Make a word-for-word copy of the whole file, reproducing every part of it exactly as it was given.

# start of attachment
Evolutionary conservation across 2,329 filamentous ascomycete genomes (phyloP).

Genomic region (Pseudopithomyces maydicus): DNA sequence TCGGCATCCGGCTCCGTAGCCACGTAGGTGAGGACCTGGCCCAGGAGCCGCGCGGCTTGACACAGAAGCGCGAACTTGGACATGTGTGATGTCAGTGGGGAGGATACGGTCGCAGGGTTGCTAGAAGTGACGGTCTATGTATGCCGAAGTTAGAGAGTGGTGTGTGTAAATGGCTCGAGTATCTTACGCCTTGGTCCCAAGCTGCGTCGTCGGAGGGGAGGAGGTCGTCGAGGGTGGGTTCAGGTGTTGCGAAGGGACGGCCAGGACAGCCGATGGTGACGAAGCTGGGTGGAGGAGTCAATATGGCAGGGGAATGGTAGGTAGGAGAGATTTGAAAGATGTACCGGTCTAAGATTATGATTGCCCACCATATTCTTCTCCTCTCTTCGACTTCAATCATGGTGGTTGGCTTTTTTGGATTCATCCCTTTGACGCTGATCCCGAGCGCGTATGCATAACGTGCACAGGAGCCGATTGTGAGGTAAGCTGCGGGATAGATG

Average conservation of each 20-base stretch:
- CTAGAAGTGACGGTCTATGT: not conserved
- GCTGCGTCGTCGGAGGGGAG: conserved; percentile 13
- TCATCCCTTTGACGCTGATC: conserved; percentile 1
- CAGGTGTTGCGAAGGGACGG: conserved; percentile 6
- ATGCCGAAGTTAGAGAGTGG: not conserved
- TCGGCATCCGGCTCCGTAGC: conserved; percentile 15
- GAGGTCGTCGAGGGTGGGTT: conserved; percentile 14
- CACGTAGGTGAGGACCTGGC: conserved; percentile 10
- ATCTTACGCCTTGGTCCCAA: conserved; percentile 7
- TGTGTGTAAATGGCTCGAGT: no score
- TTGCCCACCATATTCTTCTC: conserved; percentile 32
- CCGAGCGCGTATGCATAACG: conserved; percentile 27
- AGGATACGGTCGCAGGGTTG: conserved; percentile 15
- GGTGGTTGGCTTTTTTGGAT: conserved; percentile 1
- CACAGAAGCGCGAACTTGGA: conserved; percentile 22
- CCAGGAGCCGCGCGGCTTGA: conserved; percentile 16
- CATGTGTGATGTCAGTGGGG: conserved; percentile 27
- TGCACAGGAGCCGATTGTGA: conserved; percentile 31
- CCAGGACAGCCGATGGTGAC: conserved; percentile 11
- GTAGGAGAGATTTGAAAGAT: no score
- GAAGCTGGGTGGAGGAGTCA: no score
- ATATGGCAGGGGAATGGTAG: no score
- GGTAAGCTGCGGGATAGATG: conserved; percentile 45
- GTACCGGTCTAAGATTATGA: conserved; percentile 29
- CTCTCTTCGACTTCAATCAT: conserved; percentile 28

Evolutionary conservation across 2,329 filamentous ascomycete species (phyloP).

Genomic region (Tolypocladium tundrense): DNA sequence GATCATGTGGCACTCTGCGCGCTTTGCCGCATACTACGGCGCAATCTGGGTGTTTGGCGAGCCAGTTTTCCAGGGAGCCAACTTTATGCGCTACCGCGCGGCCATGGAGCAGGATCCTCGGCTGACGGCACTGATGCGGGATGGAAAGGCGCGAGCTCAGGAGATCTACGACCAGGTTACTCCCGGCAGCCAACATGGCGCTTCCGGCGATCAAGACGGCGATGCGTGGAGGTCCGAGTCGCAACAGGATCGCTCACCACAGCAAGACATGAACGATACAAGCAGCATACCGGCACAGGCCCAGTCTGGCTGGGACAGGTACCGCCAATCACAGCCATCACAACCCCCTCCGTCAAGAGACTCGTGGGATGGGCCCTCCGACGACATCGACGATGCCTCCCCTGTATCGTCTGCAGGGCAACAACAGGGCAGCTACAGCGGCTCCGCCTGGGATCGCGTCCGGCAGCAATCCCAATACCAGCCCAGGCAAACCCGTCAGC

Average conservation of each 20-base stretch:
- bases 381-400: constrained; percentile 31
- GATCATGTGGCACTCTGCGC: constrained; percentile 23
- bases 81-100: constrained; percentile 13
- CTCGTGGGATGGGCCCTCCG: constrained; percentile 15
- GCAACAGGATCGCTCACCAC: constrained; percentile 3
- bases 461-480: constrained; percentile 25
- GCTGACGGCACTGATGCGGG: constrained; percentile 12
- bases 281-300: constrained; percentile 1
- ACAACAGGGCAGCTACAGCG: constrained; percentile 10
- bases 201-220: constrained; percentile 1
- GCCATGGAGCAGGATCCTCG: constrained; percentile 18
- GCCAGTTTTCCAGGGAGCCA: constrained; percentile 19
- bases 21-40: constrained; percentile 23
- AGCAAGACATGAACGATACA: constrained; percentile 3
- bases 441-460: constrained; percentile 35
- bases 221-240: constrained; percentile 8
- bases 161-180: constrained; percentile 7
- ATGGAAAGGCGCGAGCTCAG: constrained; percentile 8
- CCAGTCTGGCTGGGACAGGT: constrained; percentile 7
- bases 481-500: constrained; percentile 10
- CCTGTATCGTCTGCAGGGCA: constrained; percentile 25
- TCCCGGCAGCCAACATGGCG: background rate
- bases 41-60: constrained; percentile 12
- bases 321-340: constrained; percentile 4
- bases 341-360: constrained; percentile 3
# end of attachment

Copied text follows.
Evolutionary conservation across 2,329 filamentous ascomycete genomes (phyloP).

Genomic region (Pseudopithomyces maydicus): DNA sequence TCGGCATCCGGCTCCGTAGCCACGTAGGTGAGGACCTGGCCCAGGAGCCGCGCGGCTTGACACAGAAGCGCGAACTTGGACATGTGTGATGTCAGTGGGGAGGATACGGTCGCAGGGTTGCTAGAAGTGACGGTCTATGTATGCCGAAGTTAGAGAGTGGTGTGTGTAAATGGCTCGAGTATCTTACGCCTTGGTCCCAAGCTGCGTCGTCGGAGGGGAGGAGGTCGTCGAGGGTGGGTTCAGGTGTTGCGAAGGGACGGCCAGGACAGCCGATGGTGACGAAGCTGGGTGGAGGAGTCAATATGGCAGGGGAATGGTAGGTAGGAGAGATTTGAAAGATGTACCGGTCTAAGATTATGATTGCCCACCATATTCTTCTCCTCTCTTCGACTTCAATCATGGTGGTTGGCTTTTTTGGATTCATCCCTTTGACGCTGATCCCGAGCGCGTATGCATAACGTGCACAGGAGCCGATTGTGAGGTAAGCTGCGGGATAGATG

Average conservation of each 20-base stretch:
- CTAGAAGTGACGGTCTATGT: not conserved
- GCTGCGTCGTCGGAGGGGAG: conserved; percentile 13
- TCATCCCTTTGACGCTGATC: conserved; percentile 1
- CAGGTGTTGCGAAGGGACGG: conserved; percentile 6
- ATGCCGAAGTTAGAGAGTGG: not conserved
- TCGGCATCCGGCTCCGTAGC: conserved; percentile 15
- GAGGTCGTCGAGGGTGGGTT: conserved; percentile 14
- CACGTAGGTGAGGACCTGGC: conserved; percentile 10
- ATCTTACGCCTTGGTCCCAA: conserved; percentile 7
- TGTGTGTAAATGGCTCGAGT: no score
- TTGCCCACCATATTCTTCTC: conserved; percentile 32
- CCGAGCGCGTATGCATAACG: conserved; percentile 27
- AGGATACGGTCGCAGGGTTG: conserved; percentile 15
- GGTGGTTGGCTTTTTTGGAT: conserved; percentile 1
- CACAGAAGCGCGAACTTGGA: conserved; percentile 22
- CCAGGAGCCGCGCGGCTTGA: conserved; percentile 16
- CATGTGTGATGTCAGTGGGG: conserved; percentile 27
- TGCACAGGAGCCGATTGTGA: conserved; percentile 31
- CCAGGACAGCCGATGGTGAC: conserved; percentile 11
- GTAGGAGAGATTTGAAAGAT: no score
- GAAGCTGGGTGGAGGAGTCA: no score
- ATATGGCAGGGGAATGGTAG: no score
- GGTAAGCTGCGGGATAGATG: conserved; percentile 45
- GTACCGGTCTAAGATTATGA: conserved; percentile 29
- CTCTCTTCGACTTCAATCAT: conserved; percentile 28

Evolutionary conservation across 2,329 filamentous ascomycete species (phyloP).

Genomic region (Tolypocladium tundrense): DNA sequence GATCATGTGGCACTCTGCGCGCTTTGCCGCATACTACGGCGCAATCTGGGTGTTTGGCGAGCCAGTTTTCCAGGGAGCCAACTTTATGCGCTACCGCGCGGCCATGGAGCAGGATCCTCGGCTGACGGCACTGATGCGGGATGGAAAGGCGCGAGCTCAGGAGATCTACGACCAGGTTACTCCCGGCAGCCAACATGGCGCTTCCGGCGATCAAGACGGCGATGCGTGGAGGTCCGAGTCGCAACAGGATCGCTCACCACAGCAAGACATGAACGATACAAGCAGCATACCGGCACAGGCCCAGTCTGGCTGGGACAGGTACCGCCAATCACAGCCATCACAACCCCCTCCGTCAAGAGACTCGTGGGATGGGCCCTCCGACGACATCGACGATGCCTCCCCTGTATCGTCTGCAGGGCAACAACAGGGCAGCTACAGCGGCTCCGCCTGGGATCGCGTCCGGCAGCAATCCCAATACCAGCCCAGGCAAACCCGTCAGC

Average conservation of each 20-base stretch:
- bases 381-400: constrained; percentile 31
- GATCATGTGGCACTCTGCGC: constrained; percentile 23
- bases 81-100: constrained; percentile 13
- CTCGTGGGATGGGCCCTCCG: constrained; percentile 15
- GCAACAGGATCGCTCACCAC: constrained; percentile 3
- bases 461-480: constrained; percentile 25
- GCTGACGGCACTGATGCGGG: constrained; percentile 12
- bases 281-300: constrained; percentile 1
- ACAACAGGGCAGCTACAGCG: constrained; percentile 10
- bases 201-220: constrained; percentile 1
- GCCATGGAGCAGGATCCTCG: constrained; percentile 18
- GCCAGTTTTCCAGGGAGCCA: constrained; percentile 19
- bases 21-40: constrained; percentile 23
- AGCAAGACATGAACGATACA: constrained; percentile 3
- bases 441-460: constrained; percentile 35
- bases 221-240: constrained; percentile 8
- bases 161-180: constrained; percentile 7
- ATGGAAAGGCGCGAGCTCAG: constrained; percentile 8
- CCAGTCTGGCTGGGACAGGT: constrained; percentile 7
- bases 481-500: constrained; percentile 10
- CCTGTATCGTCTGCAGGGCA: constrained; percentile 25
- TCCCGGCAGCCAACATGGCG: background rate
- bases 41-60: constrained; percentile 12
- bases 321-340: constrained; percentile 4
- bases 341-360: constrained; percentile 3